My grandmother didn’t really watch much TV though. She would keep an eye on it while darning or knitting, but much of her evenings were spent quilting in another room or sewing. Grandpa and I would watch the TV together or sometimes we would just sit and talk. I would do my best to help with chores that he did in the evening such as bringing in wood for the stove. There were some nights when he and I would go out on the front porch and watch for shooting stars. He knew all the constellations and it was amazing how he could predict the weather just by looking at the sky. They had these two old wooden chairs with iron skids and springs that made them into rockers. I mostly remember them as being a dark green, but they got repainted from time to time and were white for a time and then later they were a light green. There were days when it was shady on the porch, after about 4 p.m., and Grandma and I would snap peas. It was downright addicting. I compare it to sitting down today with a sheet plastic packing and popping it with your fingers.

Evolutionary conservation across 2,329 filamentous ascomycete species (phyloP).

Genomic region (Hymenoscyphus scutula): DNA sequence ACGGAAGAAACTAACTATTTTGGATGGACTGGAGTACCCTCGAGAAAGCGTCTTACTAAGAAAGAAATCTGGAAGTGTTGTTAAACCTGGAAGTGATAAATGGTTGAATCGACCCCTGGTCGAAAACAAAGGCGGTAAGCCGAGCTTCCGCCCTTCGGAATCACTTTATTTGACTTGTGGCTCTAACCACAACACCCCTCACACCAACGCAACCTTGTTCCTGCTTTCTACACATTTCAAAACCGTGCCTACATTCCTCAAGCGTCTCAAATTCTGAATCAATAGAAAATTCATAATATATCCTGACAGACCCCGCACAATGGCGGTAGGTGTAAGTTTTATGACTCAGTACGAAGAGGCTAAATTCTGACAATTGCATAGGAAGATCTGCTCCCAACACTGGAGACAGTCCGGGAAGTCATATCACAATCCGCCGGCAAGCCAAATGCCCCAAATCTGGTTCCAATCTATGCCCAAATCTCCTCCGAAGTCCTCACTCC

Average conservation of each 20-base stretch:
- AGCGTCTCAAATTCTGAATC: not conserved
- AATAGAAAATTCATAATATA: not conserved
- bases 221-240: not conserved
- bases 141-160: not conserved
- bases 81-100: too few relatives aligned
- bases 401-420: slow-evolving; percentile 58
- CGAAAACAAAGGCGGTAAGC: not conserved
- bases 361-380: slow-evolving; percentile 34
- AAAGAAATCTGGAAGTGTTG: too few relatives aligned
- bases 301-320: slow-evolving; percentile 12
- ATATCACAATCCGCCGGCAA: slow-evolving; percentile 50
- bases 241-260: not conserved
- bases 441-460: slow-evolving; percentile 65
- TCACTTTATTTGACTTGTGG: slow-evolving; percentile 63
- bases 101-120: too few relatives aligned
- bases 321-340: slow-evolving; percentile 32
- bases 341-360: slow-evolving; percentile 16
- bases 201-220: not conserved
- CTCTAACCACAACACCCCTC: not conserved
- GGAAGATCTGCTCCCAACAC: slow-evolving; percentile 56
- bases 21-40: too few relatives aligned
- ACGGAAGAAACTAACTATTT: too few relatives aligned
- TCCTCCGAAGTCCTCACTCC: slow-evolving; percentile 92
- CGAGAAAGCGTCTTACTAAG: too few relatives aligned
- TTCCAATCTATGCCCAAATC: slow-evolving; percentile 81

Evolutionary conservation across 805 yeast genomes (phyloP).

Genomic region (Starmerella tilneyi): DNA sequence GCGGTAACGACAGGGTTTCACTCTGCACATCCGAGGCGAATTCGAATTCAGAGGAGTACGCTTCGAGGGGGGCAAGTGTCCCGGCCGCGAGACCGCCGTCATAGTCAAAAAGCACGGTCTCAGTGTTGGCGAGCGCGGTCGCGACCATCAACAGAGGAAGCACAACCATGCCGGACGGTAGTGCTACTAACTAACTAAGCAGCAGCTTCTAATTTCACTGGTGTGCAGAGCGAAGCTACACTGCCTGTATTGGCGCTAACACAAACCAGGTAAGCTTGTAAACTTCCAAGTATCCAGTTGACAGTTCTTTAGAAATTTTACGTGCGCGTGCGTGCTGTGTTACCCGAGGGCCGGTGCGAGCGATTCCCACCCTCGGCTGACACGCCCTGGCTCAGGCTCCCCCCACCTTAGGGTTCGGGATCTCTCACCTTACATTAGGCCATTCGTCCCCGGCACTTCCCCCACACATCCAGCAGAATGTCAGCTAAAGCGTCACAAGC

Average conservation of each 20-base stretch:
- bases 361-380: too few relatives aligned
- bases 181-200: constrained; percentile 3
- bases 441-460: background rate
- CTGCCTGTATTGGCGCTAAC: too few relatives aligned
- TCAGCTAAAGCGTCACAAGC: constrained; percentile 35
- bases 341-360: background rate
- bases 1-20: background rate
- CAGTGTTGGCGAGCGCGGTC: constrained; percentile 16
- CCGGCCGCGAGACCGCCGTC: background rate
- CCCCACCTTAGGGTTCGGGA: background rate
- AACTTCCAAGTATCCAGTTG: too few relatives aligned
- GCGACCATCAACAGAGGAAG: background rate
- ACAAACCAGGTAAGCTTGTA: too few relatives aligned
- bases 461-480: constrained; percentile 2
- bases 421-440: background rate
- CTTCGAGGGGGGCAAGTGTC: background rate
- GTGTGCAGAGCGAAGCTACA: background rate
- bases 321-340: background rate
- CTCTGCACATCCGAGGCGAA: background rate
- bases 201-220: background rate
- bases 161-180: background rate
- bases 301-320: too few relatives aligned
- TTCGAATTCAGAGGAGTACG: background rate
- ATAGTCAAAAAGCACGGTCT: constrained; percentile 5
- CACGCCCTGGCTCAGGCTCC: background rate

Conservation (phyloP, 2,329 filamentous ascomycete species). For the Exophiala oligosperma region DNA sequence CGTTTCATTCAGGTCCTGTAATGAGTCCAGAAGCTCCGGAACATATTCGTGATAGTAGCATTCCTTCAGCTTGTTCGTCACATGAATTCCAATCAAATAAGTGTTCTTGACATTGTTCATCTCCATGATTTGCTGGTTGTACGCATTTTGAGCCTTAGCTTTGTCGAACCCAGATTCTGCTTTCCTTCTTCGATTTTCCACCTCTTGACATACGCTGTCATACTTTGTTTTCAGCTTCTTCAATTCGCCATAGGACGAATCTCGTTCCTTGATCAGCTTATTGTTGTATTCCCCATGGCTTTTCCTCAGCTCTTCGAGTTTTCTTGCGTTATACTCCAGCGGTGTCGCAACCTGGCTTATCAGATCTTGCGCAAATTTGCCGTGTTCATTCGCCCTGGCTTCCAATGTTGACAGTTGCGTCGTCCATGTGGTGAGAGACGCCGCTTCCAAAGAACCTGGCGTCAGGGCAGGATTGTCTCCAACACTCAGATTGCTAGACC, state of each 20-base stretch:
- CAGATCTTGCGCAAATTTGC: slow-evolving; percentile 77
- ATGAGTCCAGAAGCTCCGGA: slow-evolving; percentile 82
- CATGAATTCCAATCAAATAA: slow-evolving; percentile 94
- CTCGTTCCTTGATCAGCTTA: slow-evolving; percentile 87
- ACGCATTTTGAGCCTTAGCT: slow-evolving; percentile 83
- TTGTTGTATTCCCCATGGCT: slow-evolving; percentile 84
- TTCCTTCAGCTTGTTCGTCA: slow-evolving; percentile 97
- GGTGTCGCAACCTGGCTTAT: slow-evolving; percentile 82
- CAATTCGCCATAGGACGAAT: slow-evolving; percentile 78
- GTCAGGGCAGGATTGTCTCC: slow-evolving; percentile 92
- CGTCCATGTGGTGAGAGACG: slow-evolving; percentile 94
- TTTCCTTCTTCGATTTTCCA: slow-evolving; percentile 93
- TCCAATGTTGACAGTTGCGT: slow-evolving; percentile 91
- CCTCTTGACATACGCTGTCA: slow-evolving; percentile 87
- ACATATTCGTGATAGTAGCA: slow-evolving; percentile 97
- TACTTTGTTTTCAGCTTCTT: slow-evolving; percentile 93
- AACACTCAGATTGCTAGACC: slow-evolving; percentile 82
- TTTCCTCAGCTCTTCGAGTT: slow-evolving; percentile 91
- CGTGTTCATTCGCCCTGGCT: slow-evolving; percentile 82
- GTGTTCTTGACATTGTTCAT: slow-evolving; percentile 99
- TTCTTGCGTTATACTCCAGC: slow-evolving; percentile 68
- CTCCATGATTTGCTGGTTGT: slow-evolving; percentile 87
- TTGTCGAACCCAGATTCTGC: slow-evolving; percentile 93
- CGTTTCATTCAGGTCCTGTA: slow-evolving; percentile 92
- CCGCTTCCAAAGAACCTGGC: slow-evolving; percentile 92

Most days Grandpa would be off working in the fields either clearing brush and trees or working with his cattle. I used to love going with him in the afternoon to feed the cows. He had those rectangle bales of hay as well as corn that he grew for the cows. The barn had a corn crib that he would back up to and shovel corn into the bed of the truck. That shovel seemed like a shovel that Goliath would have used. It was huge.